Jennifer Vano is the Executive Creative Director, Verbal Design Lead at R/GA.
What Makes It Design And What Makes It Great
You don’t need me to tell you that brands today are not passive, waiting for people to take note; or megaphones, shouting one-way messages down and out. Brands are in direct conversation with people; when a brand like Wendy’s tweets, they expect a response.
But brands are also in constant conversation with people indirectly and figuratively. Here’s the thing, even without words: what a brand puts into the universe, its actions, or lack thereof, its omissions, the experiences it builds, how what it promises in one place (say a clever ad) adds up to what it delivers somewhere else (say in the product). Likewise, how it treats you (say when you’re trying to get a problem solved), who and what it celebrates and includes or not—all of it tells people something about what it believes, how it sees you and the world; leaves people with something that can be just as powerful as any spoken or written words. And that goes for everything, everywhere.
So there is no designing a brand without designing how that brand speaks, what that brand says, the conversations a brand is having, and the feelings and non-verbal messages a brand leaves a person with after it’s all said and done.
There is no Brand Design without Verbal Design. And yet, unlike in advertising, where the art/copy team are the creative powerhouse, language is still often an afterthought or supplemental part of branding. Take a standard brand guideline, and you’ll be lucky to find one page dedicated to “tone of voice,” often a handful of attributes explained with a couple of sentences.
That’s not good enough. And I’m not just saying that because I’m a writer.
You simply can’t build a brand to last, a brand to positively influence business and people, a brand that’s multidimensional and that people trust and believe in, without Verbal Design.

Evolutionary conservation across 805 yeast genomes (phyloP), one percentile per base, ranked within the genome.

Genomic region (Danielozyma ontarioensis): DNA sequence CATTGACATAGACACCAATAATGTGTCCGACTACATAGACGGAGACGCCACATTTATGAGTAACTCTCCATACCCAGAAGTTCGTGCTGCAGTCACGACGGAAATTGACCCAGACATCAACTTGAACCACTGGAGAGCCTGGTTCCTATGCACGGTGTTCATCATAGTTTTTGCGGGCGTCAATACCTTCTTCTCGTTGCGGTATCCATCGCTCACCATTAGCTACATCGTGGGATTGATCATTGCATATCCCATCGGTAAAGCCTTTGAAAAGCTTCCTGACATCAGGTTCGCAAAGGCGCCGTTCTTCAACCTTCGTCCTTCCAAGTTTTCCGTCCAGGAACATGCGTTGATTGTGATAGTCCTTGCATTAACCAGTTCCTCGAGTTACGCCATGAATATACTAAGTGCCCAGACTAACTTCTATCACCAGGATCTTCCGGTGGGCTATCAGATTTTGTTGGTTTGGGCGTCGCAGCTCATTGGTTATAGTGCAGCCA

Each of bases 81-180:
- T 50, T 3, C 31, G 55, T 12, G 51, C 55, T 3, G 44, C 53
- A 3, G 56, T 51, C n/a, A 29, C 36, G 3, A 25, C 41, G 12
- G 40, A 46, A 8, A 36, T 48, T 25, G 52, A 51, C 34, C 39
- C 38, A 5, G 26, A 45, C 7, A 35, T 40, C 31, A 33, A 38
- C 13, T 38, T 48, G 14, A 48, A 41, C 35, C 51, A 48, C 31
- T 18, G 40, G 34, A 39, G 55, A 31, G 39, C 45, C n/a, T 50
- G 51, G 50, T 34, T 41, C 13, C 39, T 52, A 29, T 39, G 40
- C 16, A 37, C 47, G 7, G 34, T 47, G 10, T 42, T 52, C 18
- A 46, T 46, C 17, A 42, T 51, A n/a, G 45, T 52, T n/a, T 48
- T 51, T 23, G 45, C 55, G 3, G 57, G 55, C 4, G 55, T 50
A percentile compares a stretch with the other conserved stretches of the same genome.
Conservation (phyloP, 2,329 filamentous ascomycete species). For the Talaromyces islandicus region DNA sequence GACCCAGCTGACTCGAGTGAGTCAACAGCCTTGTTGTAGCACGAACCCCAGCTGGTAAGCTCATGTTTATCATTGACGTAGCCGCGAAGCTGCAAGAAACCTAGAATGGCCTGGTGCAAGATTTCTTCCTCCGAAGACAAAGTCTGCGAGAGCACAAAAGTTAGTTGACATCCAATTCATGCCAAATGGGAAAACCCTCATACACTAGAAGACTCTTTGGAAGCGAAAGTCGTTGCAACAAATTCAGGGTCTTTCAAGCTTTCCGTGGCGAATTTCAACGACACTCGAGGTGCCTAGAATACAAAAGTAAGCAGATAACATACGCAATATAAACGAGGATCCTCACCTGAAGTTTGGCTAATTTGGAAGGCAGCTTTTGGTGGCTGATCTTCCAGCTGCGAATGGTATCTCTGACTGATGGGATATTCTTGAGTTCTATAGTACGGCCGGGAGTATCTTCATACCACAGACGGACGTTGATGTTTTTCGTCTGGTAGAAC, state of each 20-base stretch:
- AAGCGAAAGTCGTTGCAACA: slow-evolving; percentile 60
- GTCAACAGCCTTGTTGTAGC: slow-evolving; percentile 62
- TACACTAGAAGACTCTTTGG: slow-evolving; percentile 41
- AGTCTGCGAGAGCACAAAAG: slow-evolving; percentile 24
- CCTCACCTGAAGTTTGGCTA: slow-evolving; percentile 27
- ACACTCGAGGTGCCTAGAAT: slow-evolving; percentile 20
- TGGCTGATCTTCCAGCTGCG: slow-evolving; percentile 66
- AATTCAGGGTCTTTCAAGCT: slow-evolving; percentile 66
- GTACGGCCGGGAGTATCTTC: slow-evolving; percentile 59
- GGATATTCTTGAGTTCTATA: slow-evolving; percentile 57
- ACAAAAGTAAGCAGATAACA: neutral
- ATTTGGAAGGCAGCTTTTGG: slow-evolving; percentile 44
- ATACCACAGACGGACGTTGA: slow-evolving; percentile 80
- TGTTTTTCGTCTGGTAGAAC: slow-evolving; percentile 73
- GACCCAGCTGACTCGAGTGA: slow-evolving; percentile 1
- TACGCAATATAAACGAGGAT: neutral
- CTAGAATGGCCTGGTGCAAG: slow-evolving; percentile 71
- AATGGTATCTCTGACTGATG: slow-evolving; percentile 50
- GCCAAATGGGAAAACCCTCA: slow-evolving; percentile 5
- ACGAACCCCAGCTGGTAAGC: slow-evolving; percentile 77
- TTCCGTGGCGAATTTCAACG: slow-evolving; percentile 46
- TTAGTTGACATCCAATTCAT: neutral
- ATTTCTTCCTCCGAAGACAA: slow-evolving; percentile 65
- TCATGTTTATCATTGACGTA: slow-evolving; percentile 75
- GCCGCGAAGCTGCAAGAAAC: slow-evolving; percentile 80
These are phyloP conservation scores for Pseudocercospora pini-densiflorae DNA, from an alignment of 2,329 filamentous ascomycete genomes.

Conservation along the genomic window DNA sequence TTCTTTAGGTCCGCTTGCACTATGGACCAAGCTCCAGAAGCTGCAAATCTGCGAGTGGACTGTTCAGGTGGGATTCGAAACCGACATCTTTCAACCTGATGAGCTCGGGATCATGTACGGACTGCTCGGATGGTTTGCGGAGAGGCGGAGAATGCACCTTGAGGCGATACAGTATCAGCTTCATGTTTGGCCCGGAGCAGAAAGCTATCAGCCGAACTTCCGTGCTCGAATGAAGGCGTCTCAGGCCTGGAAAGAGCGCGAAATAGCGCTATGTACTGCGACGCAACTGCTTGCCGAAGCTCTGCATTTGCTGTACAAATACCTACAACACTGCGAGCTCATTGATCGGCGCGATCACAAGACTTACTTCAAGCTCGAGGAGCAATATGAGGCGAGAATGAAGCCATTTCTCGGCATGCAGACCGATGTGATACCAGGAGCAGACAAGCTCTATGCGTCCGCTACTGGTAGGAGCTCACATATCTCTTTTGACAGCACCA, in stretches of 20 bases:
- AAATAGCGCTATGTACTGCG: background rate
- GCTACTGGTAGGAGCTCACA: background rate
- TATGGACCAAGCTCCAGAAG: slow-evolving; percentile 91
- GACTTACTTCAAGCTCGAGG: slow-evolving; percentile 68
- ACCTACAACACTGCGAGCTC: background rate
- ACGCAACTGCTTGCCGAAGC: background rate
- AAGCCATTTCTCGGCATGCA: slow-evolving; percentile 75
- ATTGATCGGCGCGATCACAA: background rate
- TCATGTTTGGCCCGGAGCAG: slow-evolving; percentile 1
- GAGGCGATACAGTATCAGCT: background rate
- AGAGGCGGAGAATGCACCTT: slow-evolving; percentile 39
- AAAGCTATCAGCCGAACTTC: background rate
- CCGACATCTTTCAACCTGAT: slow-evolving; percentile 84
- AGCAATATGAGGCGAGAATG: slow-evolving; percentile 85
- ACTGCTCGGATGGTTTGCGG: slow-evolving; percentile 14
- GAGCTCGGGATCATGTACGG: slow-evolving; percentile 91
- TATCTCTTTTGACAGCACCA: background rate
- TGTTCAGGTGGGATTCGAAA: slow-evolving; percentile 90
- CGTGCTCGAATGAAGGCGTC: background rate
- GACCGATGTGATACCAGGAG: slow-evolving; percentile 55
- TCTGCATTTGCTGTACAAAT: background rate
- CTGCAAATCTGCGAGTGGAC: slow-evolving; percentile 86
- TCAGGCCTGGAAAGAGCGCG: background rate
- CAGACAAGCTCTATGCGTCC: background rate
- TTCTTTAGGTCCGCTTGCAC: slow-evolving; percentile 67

But let me take a step back. When I say designing, I mean this (thank you Oxford Languages): “do or plan (something) with a specific purpose or intention in mind.” How something looks and how it functions. And why. And when I say Verbal Design, I mean this: crafting a purposeful approach to how a brand uses language — and the conversations a brand is having, in the broadest sense of the word — everywhere. And systematizing it. Verbal Design is an essential key to making every experience, every channel, every claim say something that’s clear, credible and respectful, every word or moment feel like it’s coming from the same place. Because it is.
Okay, we buy into this declaration: that language should be considered a brand design craft. But how do we treat it that way?
The first step is breaking and reshaping how we do this work.
- Consider Verbal Design fundamental and inextricable. Build dedicated Verbal Design teams alongside your Visual Design, Behavioral Design, and Strategy folks.
- Look for balance between makers and thinkers and levels across the crafts.
- Design processes and outputs around integration, with designers working iteratively and hand in hand to find ideas, give them shape within frameworks and identities, and build the tools and inspiration needed for others to keep giving that brand life.
The R/GA Brand Design and Consulting team is designed around these four equally weighted pillars — Strategy, Visual Design, Verbal Design, and Behavioral Design. If there’s Strategy, there’s Verbal Design. If there’s identity design, there’s Verbal Design. And Playbooks break silos and go deep. We couldn’t build brands that can act as operating systems-all elements can continually work in concert towards a shared goal-any other way.
Next, we must hold ourselves to a new set of standards. Great Verbal Design delivers on an essential trifecta of factors — inspiration, utility, and integrity —all in equal measure.
These standards aren’t suggestions; they’re necessities. Because essentially, Verbal Design is character development, which drives not only how we speak, but also how we look, behave, relate, and what we do, don’t (or wouldn’t). And without character, brands, like people, may reveal themselves as hollow — or disappointing — when you take a closer look. Or listen.